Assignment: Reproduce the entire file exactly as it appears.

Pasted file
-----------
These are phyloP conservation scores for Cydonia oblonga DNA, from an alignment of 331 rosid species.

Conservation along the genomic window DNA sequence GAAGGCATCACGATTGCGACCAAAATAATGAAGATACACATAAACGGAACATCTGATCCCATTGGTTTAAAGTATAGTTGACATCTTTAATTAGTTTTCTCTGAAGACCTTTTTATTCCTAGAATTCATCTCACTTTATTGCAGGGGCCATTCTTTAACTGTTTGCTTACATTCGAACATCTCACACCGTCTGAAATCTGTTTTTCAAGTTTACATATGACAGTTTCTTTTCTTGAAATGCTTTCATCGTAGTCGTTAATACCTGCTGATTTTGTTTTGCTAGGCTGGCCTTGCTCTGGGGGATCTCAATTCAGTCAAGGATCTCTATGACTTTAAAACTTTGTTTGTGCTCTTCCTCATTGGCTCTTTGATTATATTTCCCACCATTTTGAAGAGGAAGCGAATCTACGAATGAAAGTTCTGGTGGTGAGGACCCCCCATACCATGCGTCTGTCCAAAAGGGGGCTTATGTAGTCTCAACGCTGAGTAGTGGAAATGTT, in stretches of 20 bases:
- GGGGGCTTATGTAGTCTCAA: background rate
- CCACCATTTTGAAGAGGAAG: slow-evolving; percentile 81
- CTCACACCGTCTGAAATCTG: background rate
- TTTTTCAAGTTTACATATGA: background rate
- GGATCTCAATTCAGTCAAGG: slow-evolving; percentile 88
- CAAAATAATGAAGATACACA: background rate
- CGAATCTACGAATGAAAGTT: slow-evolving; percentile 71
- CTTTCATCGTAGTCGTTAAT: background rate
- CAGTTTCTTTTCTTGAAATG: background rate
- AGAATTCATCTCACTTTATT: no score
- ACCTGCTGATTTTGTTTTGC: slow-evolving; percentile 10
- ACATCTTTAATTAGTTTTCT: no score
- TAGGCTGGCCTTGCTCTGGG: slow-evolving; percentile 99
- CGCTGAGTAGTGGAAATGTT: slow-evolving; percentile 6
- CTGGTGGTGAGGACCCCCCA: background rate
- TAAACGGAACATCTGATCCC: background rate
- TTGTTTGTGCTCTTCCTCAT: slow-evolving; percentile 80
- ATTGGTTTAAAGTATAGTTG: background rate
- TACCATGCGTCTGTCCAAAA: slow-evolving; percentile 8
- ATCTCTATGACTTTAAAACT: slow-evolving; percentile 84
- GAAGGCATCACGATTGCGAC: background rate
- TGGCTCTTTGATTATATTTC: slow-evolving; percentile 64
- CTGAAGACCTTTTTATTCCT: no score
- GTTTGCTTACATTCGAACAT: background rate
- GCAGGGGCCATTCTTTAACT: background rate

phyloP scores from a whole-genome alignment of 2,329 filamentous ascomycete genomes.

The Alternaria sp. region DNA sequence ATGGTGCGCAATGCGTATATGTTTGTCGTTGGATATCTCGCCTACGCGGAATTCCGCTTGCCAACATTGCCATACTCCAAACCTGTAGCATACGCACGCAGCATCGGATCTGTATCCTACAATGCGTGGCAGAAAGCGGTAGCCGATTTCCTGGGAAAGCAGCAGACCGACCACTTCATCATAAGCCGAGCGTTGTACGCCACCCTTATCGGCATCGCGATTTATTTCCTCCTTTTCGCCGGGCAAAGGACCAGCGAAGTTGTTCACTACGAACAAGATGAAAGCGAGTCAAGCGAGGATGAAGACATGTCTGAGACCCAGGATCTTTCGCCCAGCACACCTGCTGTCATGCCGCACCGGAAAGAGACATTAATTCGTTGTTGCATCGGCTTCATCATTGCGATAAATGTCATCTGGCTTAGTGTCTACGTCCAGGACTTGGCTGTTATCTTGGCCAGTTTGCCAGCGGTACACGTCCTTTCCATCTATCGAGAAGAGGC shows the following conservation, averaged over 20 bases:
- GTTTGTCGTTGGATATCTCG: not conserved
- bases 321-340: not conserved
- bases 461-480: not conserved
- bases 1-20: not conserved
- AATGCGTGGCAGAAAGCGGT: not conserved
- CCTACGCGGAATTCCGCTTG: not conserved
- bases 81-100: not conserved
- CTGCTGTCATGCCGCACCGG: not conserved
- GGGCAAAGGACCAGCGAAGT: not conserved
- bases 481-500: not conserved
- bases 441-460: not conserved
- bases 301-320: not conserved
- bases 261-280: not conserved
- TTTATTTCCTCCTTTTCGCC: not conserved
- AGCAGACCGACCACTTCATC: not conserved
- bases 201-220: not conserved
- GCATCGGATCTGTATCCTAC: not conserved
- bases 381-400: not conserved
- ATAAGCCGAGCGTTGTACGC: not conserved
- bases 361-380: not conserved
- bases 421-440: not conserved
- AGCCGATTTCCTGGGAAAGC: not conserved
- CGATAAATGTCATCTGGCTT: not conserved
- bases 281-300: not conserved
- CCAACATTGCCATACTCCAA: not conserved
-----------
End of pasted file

These are phyloP conservation scores for Cydonia oblonga DNA, from an alignment of 331 rosid species.

Conservation along the genomic window DNA sequence GAAGGCATCACGATTGCGACCAAAATAATGAAGATACACATAAACGGAACATCTGATCCCATTGGTTTAAAGTATAGTTGACATCTTTAATTAGTTTTCTCTGAAGACCTTTTTATTCCTAGAATTCATCTCACTTTATTGCAGGGGCCATTCTTTAACTGTTTGCTTACATTCGAACATCTCACACCGTCTGAAATCTGTTTTTCAAGTTTACATATGACAGTTTCTTTTCTTGAAATGCTTTCATCGTAGTCGTTAATACCTGCTGATTTTGTTTTGCTAGGCTGGCCTTGCTCTGGGGGATCTCAATTCAGTCAAGGATCTCTATGACTTTAAAACTTTGTTTGTGCTCTTCCTCATTGGCTCTTTGATTATATTTCCCACCATTTTGAAGAGGAAGCGAATCTACGAATGAAAGTTCTGGTGGTGAGGACCCCCCATACCATGCGTCTGTCCAAAAGGGGGCTTATGTAGTCTCAACGCTGAGTAGTGGAAATGTT, in stretches of 20 bases:
- GGGGGCTTATGTAGTCTCAA: background rate
- CCACCATTTTGAAGAGGAAG: slow-evolving; percentile 81
- CTCACACCGTCTGAAATCTG: background rate
- TTTTTCAAGTTTACATATGA: background rate
- GGATCTCAATTCAGTCAAGG: slow-evolving; percentile 88
- CAAAATAATGAAGATACACA: background rate
- CGAATCTACGAATGAAAGTT: slow-evolving; percentile 71
- CTTTCATCGTAGTCGTTAAT: background rate
- CAGTTTCTTTTCTTGAAATG: background rate
- AGAATTCATCTCACTTTATT: no score
- ACCTGCTGATTTTGTTTTGC: slow-evolving; percentile 10
- ACATCTTTAATTAGTTTTCT: no score
- TAGGCTGGCCTTGCTCTGGG: slow-evolving; percentile 99
- CGCTGAGTAGTGGAAATGTT: slow-evolving; percentile 6
- CTGGTGGTGAGGACCCCCCA: background rate
- TAAACGGAACATCTGATCCC: background rate
- TTGTTTGTGCTCTTCCTCAT: slow-evolving; percentile 80
- ATTGGTTTAAAGTATAGTTG: background rate
- TACCATGCGTCTGTCCAAAA: slow-evolving; percentile 8
- ATCTCTATGACTTTAAAACT: slow-evolving; percentile 84
- GAAGGCATCACGATTGCGAC: background rate
- TGGCTCTTTGATTATATTTC: slow-evolving; percentile 64
- CTGAAGACCTTTTTATTCCT: no score
- GTTTGCTTACATTCGAACAT: background rate
- GCAGGGGCCATTCTTTAACT: background rate

phyloP scores from a whole-genome alignment of 2,329 filamentous ascomycete genomes.

The Alternaria sp. region DNA sequence ATGGTGCGCAATGCGTATATGTTTGTCGTTGGATATCTCGCCTACGCGGAATTCCGCTTGCCAACATTGCCATACTCCAAACCTGTAGCATACGCACGCAGCATCGGATCTGTATCCTACAATGCGTGGCAGAAAGCGGTAGCCGATTTCCTGGGAAAGCAGCAGACCGACCACTTCATCATAAGCCGAGCGTTGTACGCCACCCTTATCGGCATCGCGATTTATTTCCTCCTTTTCGCCGGGCAAAGGACCAGCGAAGTTGTTCACTACGAACAAGATGAAAGCGAGTCAAGCGAGGATGAAGACATGTCTGAGACCCAGGATCTTTCGCCCAGCACACCTGCTGTCATGCCGCACCGGAAAGAGACATTAATTCGTTGTTGCATCGGCTTCATCATTGCGATAAATGTCATCTGGCTTAGTGTCTACGTCCAGGACTTGGCTGTTATCTTGGCCAGTTTGCCAGCGGTACACGTCCTTTCCATCTATCGAGAAGAGGC shows the following conservation, averaged over 20 bases:
- GTTTGTCGTTGGATATCTCG: not conserved
- bases 321-340: not conserved
- bases 461-480: not conserved
- bases 1-20: not conserved
- AATGCGTGGCAGAAAGCGGT: not conserved
- CCTACGCGGAATTCCGCTTG: not conserved
- bases 81-100: not conserved
- CTGCTGTCATGCCGCACCGG: not conserved
- GGGCAAAGGACCAGCGAAGT: not conserved
- bases 481-500: not conserved
- bases 441-460: not conserved
- bases 301-320: not conserved
- bases 261-280: not conserved
- TTTATTTCCTCCTTTTCGCC: not conserved
- AGCAGACCGACCACTTCATC: not conserved
- bases 201-220: not conserved
- GCATCGGATCTGTATCCTAC: not conserved
- bases 381-400: not conserved
- ATAAGCCGAGCGTTGTACGC: not conserved
- bases 361-380: not conserved
- bases 421-440: not conserved
- AGCCGATTTCCTGGGAAAGC: not conserved
- CGATAAATGTCATCTGGCTT: not conserved
- bases 281-300: not conserved
- CCAACATTGCCATACTCCAA: not conserved